The inability of the American Bishops to agree to a consensus regarding the translations of the liturgical texts is indeed symptomatic of a larger problem that is happening in the entire Church. The Church is having a great problem adapting its role in an ever more highly educated and professional group of faithful believers. The disparity between the understanding of the clergy towards the spiritual needs and desires of a professional and educated Catholic Church is underscored with multiple points that illustrate that “John and Mary Catholic” are not the Catholics of our parents and grandparent’s generations.

A serious chasm is widening between fulfilling the spiritual needs of a faith community and helping the same faith community live a Catholic lifestyle in an increasingly secular and solipsistic world. The fact that there are some Bishops that think the issue resides in the average Catholic’s inability to understand advanced levels of English grammar is the most frightening example of the American Bishops disconnect with Catholic life in the twenty-first century. Catholics want quality restored to their Catholic liturgies. We are tired of social experimentation, progressive changes, destruction of sacred spaces and the attempt to make our Catholic expressions all inclusive. The highly educated and motivated American Catholic wants a religious experience when we go to Mass and participate in the Sacraments. We do not want politically correct euphemisms, subjective interpretations of the liturgy by individual priests or any example of Catholic extremism in our Liturgies.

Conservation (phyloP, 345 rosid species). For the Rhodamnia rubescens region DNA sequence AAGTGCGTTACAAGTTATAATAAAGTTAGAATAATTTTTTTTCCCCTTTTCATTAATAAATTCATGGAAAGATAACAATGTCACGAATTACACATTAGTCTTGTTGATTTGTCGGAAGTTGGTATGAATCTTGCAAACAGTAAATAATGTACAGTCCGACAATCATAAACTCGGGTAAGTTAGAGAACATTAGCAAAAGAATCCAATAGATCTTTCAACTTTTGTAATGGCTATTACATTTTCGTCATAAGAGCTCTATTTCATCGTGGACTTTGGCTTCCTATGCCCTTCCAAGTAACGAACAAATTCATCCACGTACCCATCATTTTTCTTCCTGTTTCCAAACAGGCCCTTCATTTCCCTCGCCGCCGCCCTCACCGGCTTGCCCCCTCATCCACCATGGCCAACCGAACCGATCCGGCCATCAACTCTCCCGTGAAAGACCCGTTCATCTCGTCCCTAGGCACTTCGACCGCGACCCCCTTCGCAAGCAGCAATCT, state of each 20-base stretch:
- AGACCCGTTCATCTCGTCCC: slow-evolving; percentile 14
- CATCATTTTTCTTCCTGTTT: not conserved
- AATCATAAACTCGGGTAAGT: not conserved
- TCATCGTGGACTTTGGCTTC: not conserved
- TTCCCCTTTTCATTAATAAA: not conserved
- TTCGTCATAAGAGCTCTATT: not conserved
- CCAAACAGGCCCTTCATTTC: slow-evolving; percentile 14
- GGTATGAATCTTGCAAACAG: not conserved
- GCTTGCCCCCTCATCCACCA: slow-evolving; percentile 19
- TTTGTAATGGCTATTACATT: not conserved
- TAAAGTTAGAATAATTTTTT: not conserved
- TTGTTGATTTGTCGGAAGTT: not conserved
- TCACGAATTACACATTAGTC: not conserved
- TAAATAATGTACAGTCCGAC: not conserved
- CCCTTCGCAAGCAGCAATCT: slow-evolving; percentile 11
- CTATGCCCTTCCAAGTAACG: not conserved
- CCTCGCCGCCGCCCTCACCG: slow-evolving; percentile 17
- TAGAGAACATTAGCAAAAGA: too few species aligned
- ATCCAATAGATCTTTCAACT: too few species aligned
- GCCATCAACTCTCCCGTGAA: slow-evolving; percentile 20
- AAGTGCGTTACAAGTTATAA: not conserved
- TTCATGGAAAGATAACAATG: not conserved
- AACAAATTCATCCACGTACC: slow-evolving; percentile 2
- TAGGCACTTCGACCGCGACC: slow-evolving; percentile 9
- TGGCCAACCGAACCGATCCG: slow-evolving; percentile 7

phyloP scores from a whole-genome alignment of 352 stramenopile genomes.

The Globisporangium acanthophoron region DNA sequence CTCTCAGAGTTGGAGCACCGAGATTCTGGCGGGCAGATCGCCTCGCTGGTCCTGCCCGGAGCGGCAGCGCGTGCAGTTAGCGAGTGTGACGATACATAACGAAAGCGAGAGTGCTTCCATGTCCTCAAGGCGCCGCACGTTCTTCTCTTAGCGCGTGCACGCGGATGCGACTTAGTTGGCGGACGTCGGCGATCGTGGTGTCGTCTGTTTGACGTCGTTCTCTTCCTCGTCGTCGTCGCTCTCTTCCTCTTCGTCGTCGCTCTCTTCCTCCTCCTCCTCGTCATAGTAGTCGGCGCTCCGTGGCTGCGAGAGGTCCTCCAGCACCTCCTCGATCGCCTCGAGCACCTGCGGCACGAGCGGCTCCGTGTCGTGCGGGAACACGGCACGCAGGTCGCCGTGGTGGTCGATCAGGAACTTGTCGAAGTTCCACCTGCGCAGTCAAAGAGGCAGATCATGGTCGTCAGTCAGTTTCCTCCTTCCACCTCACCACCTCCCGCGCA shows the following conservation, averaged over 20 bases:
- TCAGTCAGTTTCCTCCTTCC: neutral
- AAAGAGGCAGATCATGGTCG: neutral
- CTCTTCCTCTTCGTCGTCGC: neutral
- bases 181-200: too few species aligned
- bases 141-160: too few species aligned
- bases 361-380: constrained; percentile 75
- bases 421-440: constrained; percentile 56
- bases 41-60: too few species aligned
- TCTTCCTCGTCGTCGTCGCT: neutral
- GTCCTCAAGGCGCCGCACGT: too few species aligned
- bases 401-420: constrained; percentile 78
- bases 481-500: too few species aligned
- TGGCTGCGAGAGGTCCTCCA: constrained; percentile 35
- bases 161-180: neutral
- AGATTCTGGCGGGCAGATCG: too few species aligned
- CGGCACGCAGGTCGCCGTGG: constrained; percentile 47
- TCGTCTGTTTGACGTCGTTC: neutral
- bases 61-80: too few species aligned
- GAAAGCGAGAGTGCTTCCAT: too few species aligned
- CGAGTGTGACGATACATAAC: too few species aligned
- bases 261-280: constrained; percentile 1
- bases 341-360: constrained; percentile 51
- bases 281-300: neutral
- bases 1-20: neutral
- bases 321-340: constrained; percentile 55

We want spiritual transformation and qualitative celebration of our most sacred rites, free from showmanship and individual interpretations by any one priest, religious or bishop. Bishops…it is time to allow the social subjectivism of the post Vatican II to peacefully leave our Catholic liturgical celebrations of the Eucharistic Sacrifice. American Catholics and indeed Catholics throughout the world are demanding a spiritual renewal and restoration of our Catholic identity that was coldly ripped away from us as part of the experimentation of Vatican II. Part of the difficulty perhaps for Bishop Trautman is simply the fact that he does not really understand the spiritual desires and needs of “Joe and Mary Catholic,” because he like others in the ecclesial hierarchy have become unfamiliar with the reality of the 21st century grass roots Catholicism that is taking place.